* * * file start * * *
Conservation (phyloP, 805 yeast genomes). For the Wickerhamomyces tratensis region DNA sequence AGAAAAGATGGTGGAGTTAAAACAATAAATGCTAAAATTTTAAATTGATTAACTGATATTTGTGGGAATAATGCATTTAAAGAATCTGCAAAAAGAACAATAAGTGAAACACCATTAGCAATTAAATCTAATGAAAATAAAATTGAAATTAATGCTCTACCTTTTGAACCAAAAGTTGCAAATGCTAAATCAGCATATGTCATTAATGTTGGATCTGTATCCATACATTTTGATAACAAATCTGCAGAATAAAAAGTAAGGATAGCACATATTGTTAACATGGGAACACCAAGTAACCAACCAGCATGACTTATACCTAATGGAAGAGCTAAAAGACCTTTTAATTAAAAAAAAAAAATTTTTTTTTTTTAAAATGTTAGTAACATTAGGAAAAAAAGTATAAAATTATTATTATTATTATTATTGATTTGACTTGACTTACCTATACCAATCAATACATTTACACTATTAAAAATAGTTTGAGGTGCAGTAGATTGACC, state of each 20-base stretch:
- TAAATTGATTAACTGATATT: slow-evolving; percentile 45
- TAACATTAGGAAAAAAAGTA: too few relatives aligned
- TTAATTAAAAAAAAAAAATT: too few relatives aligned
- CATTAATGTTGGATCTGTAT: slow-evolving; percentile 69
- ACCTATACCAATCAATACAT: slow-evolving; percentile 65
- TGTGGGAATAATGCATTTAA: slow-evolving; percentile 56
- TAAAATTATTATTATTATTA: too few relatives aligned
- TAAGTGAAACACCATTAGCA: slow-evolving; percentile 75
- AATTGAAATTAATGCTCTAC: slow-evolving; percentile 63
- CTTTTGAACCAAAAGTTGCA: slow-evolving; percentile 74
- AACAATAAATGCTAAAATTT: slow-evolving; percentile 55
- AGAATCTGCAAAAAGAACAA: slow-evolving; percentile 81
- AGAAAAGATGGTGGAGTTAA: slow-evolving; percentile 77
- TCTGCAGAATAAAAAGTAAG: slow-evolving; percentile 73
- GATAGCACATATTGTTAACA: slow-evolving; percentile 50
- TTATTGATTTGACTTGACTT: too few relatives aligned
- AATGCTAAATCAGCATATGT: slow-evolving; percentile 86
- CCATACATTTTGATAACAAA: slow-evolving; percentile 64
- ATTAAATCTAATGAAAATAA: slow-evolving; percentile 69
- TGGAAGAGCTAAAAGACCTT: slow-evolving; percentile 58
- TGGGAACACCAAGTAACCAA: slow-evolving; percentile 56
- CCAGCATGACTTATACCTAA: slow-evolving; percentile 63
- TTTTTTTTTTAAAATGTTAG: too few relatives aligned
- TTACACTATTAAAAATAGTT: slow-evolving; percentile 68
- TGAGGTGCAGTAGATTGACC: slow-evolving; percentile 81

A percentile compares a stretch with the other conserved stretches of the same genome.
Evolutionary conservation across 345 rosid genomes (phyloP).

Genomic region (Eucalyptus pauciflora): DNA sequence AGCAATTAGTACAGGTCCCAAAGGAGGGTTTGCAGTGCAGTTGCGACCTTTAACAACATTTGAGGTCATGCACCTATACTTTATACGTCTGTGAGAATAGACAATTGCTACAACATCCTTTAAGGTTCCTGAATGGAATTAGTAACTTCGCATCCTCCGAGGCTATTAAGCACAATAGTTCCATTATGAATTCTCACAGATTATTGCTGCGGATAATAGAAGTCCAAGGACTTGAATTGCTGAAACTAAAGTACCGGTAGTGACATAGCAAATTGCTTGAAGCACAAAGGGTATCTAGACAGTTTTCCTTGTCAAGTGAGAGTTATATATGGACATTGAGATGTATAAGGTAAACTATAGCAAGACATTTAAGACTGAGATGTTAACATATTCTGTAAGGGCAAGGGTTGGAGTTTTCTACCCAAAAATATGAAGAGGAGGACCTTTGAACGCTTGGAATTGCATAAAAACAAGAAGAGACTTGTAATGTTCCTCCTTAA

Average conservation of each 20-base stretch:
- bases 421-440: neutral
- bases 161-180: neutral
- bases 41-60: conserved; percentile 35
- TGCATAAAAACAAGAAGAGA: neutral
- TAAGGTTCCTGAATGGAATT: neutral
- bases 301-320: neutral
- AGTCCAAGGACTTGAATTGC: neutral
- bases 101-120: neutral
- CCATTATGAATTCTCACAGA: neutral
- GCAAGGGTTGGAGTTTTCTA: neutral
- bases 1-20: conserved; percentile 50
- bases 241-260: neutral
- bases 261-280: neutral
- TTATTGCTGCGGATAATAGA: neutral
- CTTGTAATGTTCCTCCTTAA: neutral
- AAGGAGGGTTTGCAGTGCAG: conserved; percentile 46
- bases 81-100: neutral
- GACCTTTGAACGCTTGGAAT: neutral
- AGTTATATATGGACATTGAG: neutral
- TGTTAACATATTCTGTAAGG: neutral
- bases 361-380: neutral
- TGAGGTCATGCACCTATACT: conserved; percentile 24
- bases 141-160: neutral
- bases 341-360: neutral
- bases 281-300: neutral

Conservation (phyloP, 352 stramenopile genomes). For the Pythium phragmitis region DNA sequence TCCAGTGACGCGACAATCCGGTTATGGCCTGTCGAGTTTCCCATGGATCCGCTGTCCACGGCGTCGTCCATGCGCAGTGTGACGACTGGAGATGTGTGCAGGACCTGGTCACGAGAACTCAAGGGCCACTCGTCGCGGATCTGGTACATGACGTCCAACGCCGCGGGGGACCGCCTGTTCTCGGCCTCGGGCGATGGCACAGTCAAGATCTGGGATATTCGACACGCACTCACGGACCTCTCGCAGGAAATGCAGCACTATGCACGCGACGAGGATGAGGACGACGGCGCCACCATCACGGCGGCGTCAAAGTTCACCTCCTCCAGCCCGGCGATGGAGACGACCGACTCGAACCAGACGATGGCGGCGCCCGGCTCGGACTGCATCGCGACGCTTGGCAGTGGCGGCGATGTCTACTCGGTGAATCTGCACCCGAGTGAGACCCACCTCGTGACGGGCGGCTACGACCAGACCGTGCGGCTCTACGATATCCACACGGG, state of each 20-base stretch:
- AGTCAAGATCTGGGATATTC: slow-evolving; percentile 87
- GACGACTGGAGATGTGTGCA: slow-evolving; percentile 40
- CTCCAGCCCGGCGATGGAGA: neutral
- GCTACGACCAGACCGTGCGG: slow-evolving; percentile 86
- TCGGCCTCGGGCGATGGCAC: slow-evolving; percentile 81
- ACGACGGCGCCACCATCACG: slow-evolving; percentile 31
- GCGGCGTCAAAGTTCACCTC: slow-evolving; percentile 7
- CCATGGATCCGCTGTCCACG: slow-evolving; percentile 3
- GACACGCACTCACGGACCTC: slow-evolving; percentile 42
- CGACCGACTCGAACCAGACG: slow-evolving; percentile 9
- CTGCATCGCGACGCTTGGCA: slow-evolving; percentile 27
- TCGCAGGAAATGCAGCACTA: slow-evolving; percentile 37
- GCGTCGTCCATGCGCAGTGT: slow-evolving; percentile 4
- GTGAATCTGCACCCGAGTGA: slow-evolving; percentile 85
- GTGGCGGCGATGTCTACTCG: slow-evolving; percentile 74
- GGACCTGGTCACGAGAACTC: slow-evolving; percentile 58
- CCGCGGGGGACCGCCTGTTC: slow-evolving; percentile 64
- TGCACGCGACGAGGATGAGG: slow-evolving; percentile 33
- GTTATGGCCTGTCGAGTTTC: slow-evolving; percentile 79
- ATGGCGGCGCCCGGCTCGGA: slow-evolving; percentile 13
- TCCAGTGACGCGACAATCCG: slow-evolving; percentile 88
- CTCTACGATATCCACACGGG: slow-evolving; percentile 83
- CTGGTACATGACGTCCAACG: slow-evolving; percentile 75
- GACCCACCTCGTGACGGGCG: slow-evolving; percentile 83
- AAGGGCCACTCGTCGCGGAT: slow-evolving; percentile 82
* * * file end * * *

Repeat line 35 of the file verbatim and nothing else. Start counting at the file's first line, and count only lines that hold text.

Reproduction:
- TAAGGTTCCTGAATGGAATT: neutral